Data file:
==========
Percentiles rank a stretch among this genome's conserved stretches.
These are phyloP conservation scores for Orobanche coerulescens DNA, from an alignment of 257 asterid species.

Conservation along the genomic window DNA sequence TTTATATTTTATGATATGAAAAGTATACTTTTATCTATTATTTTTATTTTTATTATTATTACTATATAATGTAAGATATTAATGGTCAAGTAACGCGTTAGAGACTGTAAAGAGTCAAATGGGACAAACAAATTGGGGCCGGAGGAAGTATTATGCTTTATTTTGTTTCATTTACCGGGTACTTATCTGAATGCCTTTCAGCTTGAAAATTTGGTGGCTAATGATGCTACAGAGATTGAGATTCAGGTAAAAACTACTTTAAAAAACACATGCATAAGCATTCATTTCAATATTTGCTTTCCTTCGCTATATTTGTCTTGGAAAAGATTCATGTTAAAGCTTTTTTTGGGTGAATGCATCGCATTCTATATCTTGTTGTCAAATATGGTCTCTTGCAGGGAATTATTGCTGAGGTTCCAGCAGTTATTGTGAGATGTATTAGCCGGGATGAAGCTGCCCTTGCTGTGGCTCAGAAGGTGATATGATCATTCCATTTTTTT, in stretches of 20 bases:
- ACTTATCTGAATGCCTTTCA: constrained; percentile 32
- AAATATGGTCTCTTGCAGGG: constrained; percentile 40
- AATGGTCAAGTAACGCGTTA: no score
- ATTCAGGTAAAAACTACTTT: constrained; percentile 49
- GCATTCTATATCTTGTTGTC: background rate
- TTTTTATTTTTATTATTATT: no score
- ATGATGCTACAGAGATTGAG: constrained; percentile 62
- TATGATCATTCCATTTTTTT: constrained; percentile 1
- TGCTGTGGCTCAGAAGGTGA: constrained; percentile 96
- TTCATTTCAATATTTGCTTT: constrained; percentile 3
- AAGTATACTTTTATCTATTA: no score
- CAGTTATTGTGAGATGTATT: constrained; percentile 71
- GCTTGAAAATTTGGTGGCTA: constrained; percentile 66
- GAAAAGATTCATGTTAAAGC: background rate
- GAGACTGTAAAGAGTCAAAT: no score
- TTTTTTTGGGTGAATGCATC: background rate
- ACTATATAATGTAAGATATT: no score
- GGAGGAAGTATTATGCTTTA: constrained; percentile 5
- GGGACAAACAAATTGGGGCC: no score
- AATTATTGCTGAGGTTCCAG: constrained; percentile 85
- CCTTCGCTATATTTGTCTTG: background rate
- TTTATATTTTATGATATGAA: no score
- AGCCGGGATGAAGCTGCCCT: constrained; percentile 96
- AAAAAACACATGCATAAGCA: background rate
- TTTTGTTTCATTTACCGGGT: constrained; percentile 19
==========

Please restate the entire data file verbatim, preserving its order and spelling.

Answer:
Percentiles rank a stretch among this genome's conserved stretches.
These are phyloP conservation scores for Orobanche coerulescens DNA, from an alignment of 257 asterid species.

Conservation along the genomic window DNA sequence TTTATATTTTATGATATGAAAAGTATACTTTTATCTATTATTTTTATTTTTATTATTATTACTATATAATGTAAGATATTAATGGTCAAGTAACGCGTTAGAGACTGTAAAGAGTCAAATGGGACAAACAAATTGGGGCCGGAGGAAGTATTATGCTTTATTTTGTTTCATTTACCGGGTACTTATCTGAATGCCTTTCAGCTTGAAAATTTGGTGGCTAATGATGCTACAGAGATTGAGATTCAGGTAAAAACTACTTTAAAAAACACATGCATAAGCATTCATTTCAATATTTGCTTTCCTTCGCTATATTTGTCTTGGAAAAGATTCATGTTAAAGCTTTTTTTGGGTGAATGCATCGCATTCTATATCTTGTTGTCAAATATGGTCTCTTGCAGGGAATTATTGCTGAGGTTCCAGCAGTTATTGTGAGATGTATTAGCCGGGATGAAGCTGCCCTTGCTGTGGCTCAGAAGGTGATATGATCATTCCATTTTTTT, in stretches of 20 bases:
- ACTTATCTGAATGCCTTTCA: constrained; percentile 32
- AAATATGGTCTCTTGCAGGG: constrained; percentile 40
- AATGGTCAAGTAACGCGTTA: no score
- ATTCAGGTAAAAACTACTTT: constrained; percentile 49
- GCATTCTATATCTTGTTGTC: background rate
- TTTTTATTTTTATTATTATT: no score
- ATGATGCTACAGAGATTGAG: constrained; percentile 62
- TATGATCATTCCATTTTTTT: constrained; percentile 1
- TGCTGTGGCTCAGAAGGTGA: constrained; percentile 96
- TTCATTTCAATATTTGCTTT: constrained; percentile 3
- AAGTATACTTTTATCTATTA: no score
- CAGTTATTGTGAGATGTATT: constrained; percentile 71
- GCTTGAAAATTTGGTGGCTA: constrained; percentile 66
- GAAAAGATTCATGTTAAAGC: background rate
- GAGACTGTAAAGAGTCAAAT: no score
- TTTTTTTGGGTGAATGCATC: background rate
- ACTATATAATGTAAGATATT: no score
- GGAGGAAGTATTATGCTTTA: constrained; percentile 5
- GGGACAAACAAATTGGGGCC: no score
- AATTATTGCTGAGGTTCCAG: constrained; percentile 85
- CCTTCGCTATATTTGTCTTG: background rate
- TTTATATTTTATGATATGAA: no score
- AGCCGGGATGAAGCTGCCCT: constrained; percentile 96
- AAAAAACACATGCATAAGCA: background rate
- TTTTGTTTCATTTACCGGGT: constrained; percentile 19